15th century, Tibet, Amitayus, gilt copper alloy with stone inlay and pigments, private collection, photo by Sotheby’s.
This masterpiece depicts Amitayus holding his long-life vase, bedecked with turquoise-inlaid accessories including foliate armbands and matching bracelets, three necklaces, large floral earrings with pendants, a five-leaf crown with flowing ribbons and rosettes, anklets and a belt. But for a few loose strands over his shoulders, his plaited hair is piled into a tall chignon topped with a lotus and jewel finial. His lower garment, loosely gathered over his legs, is decorated with an incised floral pattern.
Same as before, photo by Christie’s.
On this equally remarkable work, the dhyani buddha wears a V-shaped garment over his shoulders and breast, and an elaborate beaded belt or apron.
The face of a mythical creature, presumably Kirtimukha, can be seen at the the bottom of the central panel of his crown.
The rim of the lotus pedestal and the hem of his garments are decorated with an incised floral pattern.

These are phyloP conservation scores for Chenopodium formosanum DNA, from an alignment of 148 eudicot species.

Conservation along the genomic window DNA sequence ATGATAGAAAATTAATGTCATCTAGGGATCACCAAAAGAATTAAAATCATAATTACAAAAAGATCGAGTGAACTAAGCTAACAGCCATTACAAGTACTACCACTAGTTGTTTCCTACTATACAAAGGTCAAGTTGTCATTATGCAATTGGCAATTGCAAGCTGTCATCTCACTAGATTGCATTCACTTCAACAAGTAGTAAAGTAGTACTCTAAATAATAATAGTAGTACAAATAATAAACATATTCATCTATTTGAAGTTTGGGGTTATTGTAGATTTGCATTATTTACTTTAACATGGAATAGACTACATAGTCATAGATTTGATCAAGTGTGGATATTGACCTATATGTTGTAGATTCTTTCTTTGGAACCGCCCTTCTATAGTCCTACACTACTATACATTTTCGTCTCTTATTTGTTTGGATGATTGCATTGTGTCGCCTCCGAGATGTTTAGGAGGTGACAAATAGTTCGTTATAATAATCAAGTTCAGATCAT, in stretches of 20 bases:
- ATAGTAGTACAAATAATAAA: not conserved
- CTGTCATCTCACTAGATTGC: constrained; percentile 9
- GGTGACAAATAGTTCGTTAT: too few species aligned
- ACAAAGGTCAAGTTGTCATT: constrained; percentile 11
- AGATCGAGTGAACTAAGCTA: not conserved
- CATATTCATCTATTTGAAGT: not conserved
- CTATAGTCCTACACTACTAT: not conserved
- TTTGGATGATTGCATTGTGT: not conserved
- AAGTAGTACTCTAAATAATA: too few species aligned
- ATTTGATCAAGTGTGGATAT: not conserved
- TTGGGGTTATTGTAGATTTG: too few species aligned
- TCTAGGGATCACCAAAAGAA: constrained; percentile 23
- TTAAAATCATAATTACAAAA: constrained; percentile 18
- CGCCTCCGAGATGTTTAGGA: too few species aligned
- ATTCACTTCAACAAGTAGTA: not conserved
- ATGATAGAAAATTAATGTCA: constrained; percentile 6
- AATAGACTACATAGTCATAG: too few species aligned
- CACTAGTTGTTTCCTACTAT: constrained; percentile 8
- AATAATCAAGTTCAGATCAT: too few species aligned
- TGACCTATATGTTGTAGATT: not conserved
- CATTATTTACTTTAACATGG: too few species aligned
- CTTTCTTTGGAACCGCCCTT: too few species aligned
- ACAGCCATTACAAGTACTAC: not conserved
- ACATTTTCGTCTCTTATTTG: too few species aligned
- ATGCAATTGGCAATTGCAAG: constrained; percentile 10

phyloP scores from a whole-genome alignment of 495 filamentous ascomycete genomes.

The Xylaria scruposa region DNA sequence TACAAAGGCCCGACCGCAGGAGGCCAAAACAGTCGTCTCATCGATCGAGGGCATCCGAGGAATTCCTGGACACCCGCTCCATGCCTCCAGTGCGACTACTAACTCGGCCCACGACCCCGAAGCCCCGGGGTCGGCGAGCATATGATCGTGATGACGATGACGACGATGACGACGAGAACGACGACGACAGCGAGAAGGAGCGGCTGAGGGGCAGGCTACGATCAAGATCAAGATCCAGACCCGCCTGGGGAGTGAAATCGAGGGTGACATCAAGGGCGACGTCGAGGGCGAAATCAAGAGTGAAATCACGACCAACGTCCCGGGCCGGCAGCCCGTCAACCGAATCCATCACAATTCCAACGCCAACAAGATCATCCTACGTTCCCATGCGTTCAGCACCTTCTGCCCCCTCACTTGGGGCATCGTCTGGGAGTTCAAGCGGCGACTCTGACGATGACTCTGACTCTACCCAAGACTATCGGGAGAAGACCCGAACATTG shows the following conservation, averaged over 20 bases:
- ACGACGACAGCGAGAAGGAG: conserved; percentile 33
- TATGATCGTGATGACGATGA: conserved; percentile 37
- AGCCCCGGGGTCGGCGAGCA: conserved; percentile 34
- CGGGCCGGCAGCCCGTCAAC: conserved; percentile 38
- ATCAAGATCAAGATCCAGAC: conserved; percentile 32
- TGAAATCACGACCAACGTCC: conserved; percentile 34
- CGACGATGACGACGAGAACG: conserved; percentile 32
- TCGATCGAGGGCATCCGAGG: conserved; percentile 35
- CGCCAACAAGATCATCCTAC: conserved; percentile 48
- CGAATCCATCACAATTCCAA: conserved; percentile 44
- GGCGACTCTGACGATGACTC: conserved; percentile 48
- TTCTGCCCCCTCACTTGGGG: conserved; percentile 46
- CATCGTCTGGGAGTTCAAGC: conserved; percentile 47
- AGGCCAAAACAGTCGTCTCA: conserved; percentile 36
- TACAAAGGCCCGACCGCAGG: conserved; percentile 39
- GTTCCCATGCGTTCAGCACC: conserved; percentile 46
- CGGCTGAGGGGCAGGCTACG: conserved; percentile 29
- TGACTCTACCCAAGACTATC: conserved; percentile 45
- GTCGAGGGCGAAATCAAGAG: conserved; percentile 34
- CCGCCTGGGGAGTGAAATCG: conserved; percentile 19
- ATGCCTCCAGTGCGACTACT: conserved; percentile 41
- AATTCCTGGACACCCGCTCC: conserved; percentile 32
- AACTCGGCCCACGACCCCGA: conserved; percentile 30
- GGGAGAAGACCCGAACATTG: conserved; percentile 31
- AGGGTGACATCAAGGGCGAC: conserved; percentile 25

16th century, same as before.
On this later version, Amitayus wears a scarf over his shoulders and round his arms.
Same as before.
Another image with three necklaces, large foliate armbands and matching bracelets, an elaborate belt/apron with stone-inlaid pendants that rest over the dhoti. His scarf forms a loop at elbow level. This feature, of Chinese origin, can be seen on 16th century works and seems to have gained popularity during the 17th century.
Kirtimukha, with vegetation coming out of its mouth, is clearly recognizable at the front of his crown.
16th century, Tibet, gilt copper and stone inlay, same as before.
A Nepalese-style work, with a shortish dhoti that shows shin ornaments (but no anklets) and jewellery inlaid with a variety of medium-size stones.
16th century, Tibet, Amitayus, gilt copper alloy, private collection, photo by Christie’s.
Here, on the contrary, Amitayus wears a long dhoti loosely draped in the Chinese fashion, decorated with a floral motif and an incised hem.